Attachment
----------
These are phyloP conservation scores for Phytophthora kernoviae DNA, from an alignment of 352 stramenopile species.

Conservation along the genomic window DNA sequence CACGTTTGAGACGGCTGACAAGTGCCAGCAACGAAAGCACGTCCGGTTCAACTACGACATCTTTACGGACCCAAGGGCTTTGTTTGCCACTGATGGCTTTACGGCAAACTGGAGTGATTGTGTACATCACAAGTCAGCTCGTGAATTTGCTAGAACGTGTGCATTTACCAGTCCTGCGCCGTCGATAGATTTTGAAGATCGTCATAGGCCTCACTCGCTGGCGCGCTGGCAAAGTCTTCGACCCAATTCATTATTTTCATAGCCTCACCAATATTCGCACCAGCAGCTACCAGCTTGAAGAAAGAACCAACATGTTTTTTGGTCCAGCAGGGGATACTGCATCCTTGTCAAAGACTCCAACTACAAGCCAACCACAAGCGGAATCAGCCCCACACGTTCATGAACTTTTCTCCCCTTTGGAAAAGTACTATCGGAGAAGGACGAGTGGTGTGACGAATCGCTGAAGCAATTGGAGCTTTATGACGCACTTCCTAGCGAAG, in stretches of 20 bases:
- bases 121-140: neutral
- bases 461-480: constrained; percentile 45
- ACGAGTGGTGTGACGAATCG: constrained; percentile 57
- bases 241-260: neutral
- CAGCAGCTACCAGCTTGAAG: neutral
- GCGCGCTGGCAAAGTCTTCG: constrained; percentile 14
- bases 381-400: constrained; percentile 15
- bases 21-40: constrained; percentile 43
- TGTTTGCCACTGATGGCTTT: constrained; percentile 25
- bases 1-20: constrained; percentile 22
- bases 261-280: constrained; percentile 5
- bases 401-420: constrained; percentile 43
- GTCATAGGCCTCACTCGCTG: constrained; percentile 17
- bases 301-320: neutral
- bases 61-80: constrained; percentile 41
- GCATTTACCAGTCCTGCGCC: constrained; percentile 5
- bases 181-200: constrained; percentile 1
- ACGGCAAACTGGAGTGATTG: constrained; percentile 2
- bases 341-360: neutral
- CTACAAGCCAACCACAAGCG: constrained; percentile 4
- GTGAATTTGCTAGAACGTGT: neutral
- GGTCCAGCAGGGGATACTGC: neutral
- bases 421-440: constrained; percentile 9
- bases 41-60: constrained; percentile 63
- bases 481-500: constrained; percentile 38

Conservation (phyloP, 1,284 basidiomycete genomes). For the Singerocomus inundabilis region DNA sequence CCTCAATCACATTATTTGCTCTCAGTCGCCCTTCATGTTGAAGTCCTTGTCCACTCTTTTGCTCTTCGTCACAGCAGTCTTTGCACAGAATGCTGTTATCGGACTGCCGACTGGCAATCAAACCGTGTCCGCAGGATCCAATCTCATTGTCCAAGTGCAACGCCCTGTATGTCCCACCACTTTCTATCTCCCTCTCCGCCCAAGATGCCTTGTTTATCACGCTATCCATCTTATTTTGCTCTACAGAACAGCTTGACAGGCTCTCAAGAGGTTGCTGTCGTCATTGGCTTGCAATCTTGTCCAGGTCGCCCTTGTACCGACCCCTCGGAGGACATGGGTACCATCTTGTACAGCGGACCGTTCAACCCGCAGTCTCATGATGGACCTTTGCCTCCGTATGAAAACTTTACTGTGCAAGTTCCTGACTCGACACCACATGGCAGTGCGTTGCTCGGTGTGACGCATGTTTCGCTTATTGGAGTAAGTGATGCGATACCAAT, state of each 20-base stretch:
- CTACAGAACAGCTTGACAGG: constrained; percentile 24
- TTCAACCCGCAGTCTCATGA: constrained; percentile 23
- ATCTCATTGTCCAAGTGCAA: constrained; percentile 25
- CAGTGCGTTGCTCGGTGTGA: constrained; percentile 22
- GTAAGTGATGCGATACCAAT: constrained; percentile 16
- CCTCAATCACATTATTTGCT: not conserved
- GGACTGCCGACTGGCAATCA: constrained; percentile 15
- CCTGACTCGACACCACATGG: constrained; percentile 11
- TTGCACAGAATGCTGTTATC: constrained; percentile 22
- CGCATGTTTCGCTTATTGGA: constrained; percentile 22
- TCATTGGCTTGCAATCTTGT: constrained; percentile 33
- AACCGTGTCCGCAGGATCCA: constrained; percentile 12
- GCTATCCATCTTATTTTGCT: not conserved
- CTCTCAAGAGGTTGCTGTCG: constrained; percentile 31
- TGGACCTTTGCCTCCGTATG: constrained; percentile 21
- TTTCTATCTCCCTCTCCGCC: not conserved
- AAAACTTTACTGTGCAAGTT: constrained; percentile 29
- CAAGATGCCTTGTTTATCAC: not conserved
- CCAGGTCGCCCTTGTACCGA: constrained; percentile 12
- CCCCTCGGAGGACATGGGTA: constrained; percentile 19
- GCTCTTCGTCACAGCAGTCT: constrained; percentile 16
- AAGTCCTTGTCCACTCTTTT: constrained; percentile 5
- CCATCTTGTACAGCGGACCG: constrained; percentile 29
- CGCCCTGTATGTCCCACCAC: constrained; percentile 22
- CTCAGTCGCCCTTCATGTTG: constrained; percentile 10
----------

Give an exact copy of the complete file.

These are phyloP conservation scores for Phytophthora kernoviae DNA, from an alignment of 352 stramenopile species.

Conservation along the genomic window DNA sequence CACGTTTGAGACGGCTGACAAGTGCCAGCAACGAAAGCACGTCCGGTTCAACTACGACATCTTTACGGACCCAAGGGCTTTGTTTGCCACTGATGGCTTTACGGCAAACTGGAGTGATTGTGTACATCACAAGTCAGCTCGTGAATTTGCTAGAACGTGTGCATTTACCAGTCCTGCGCCGTCGATAGATTTTGAAGATCGTCATAGGCCTCACTCGCTGGCGCGCTGGCAAAGTCTTCGACCCAATTCATTATTTTCATAGCCTCACCAATATTCGCACCAGCAGCTACCAGCTTGAAGAAAGAACCAACATGTTTTTTGGTCCAGCAGGGGATACTGCATCCTTGTCAAAGACTCCAACTACAAGCCAACCACAAGCGGAATCAGCCCCACACGTTCATGAACTTTTCTCCCCTTTGGAAAAGTACTATCGGAGAAGGACGAGTGGTGTGACGAATCGCTGAAGCAATTGGAGCTTTATGACGCACTTCCTAGCGAAG, in stretches of 20 bases:
- bases 121-140: neutral
- bases 461-480: constrained; percentile 45
- ACGAGTGGTGTGACGAATCG: constrained; percentile 57
- bases 241-260: neutral
- CAGCAGCTACCAGCTTGAAG: neutral
- GCGCGCTGGCAAAGTCTTCG: constrained; percentile 14
- bases 381-400: constrained; percentile 15
- bases 21-40: constrained; percentile 43
- TGTTTGCCACTGATGGCTTT: constrained; percentile 25
- bases 1-20: constrained; percentile 22
- bases 261-280: constrained; percentile 5
- bases 401-420: constrained; percentile 43
- GTCATAGGCCTCACTCGCTG: constrained; percentile 17
- bases 301-320: neutral
- bases 61-80: constrained; percentile 41
- GCATTTACCAGTCCTGCGCC: constrained; percentile 5
- bases 181-200: constrained; percentile 1
- ACGGCAAACTGGAGTGATTG: constrained; percentile 2
- bases 341-360: neutral
- CTACAAGCCAACCACAAGCG: constrained; percentile 4
- GTGAATTTGCTAGAACGTGT: neutral
- GGTCCAGCAGGGGATACTGC: neutral
- bases 421-440: constrained; percentile 9
- bases 41-60: constrained; percentile 63
- bases 481-500: constrained; percentile 38

Conservation (phyloP, 1,284 basidiomycete genomes). For the Singerocomus inundabilis region DNA sequence CCTCAATCACATTATTTGCTCTCAGTCGCCCTTCATGTTGAAGTCCTTGTCCACTCTTTTGCTCTTCGTCACAGCAGTCTTTGCACAGAATGCTGTTATCGGACTGCCGACTGGCAATCAAACCGTGTCCGCAGGATCCAATCTCATTGTCCAAGTGCAACGCCCTGTATGTCCCACCACTTTCTATCTCCCTCTCCGCCCAAGATGCCTTGTTTATCACGCTATCCATCTTATTTTGCTCTACAGAACAGCTTGACAGGCTCTCAAGAGGTTGCTGTCGTCATTGGCTTGCAATCTTGTCCAGGTCGCCCTTGTACCGACCCCTCGGAGGACATGGGTACCATCTTGTACAGCGGACCGTTCAACCCGCAGTCTCATGATGGACCTTTGCCTCCGTATGAAAACTTTACTGTGCAAGTTCCTGACTCGACACCACATGGCAGTGCGTTGCTCGGTGTGACGCATGTTTCGCTTATTGGAGTAAGTGATGCGATACCAAT, state of each 20-base stretch:
- CTACAGAACAGCTTGACAGG: constrained; percentile 24
- TTCAACCCGCAGTCTCATGA: constrained; percentile 23
- ATCTCATTGTCCAAGTGCAA: constrained; percentile 25
- CAGTGCGTTGCTCGGTGTGA: constrained; percentile 22
- GTAAGTGATGCGATACCAAT: constrained; percentile 16
- CCTCAATCACATTATTTGCT: not conserved
- GGACTGCCGACTGGCAATCA: constrained; percentile 15
- CCTGACTCGACACCACATGG: constrained; percentile 11
- TTGCACAGAATGCTGTTATC: constrained; percentile 22
- CGCATGTTTCGCTTATTGGA: constrained; percentile 22
- TCATTGGCTTGCAATCTTGT: constrained; percentile 33
- AACCGTGTCCGCAGGATCCA: constrained; percentile 12
- GCTATCCATCTTATTTTGCT: not conserved
- CTCTCAAGAGGTTGCTGTCG: constrained; percentile 31
- TGGACCTTTGCCTCCGTATG: constrained; percentile 21
- TTTCTATCTCCCTCTCCGCC: not conserved
- AAAACTTTACTGTGCAAGTT: constrained; percentile 29
- CAAGATGCCTTGTTTATCAC: not conserved
- CCAGGTCGCCCTTGTACCGA: constrained; percentile 12
- CCCCTCGGAGGACATGGGTA: constrained; percentile 19
- GCTCTTCGTCACAGCAGTCT: constrained; percentile 16
- AAGTCCTTGTCCACTCTTTT: constrained; percentile 5
- CCATCTTGTACAGCGGACCG: constrained; percentile 29
- CGCCCTGTATGTCCCACCAC: constrained; percentile 22
- CTCAGTCGCCCTTCATGTTG: constrained; percentile 10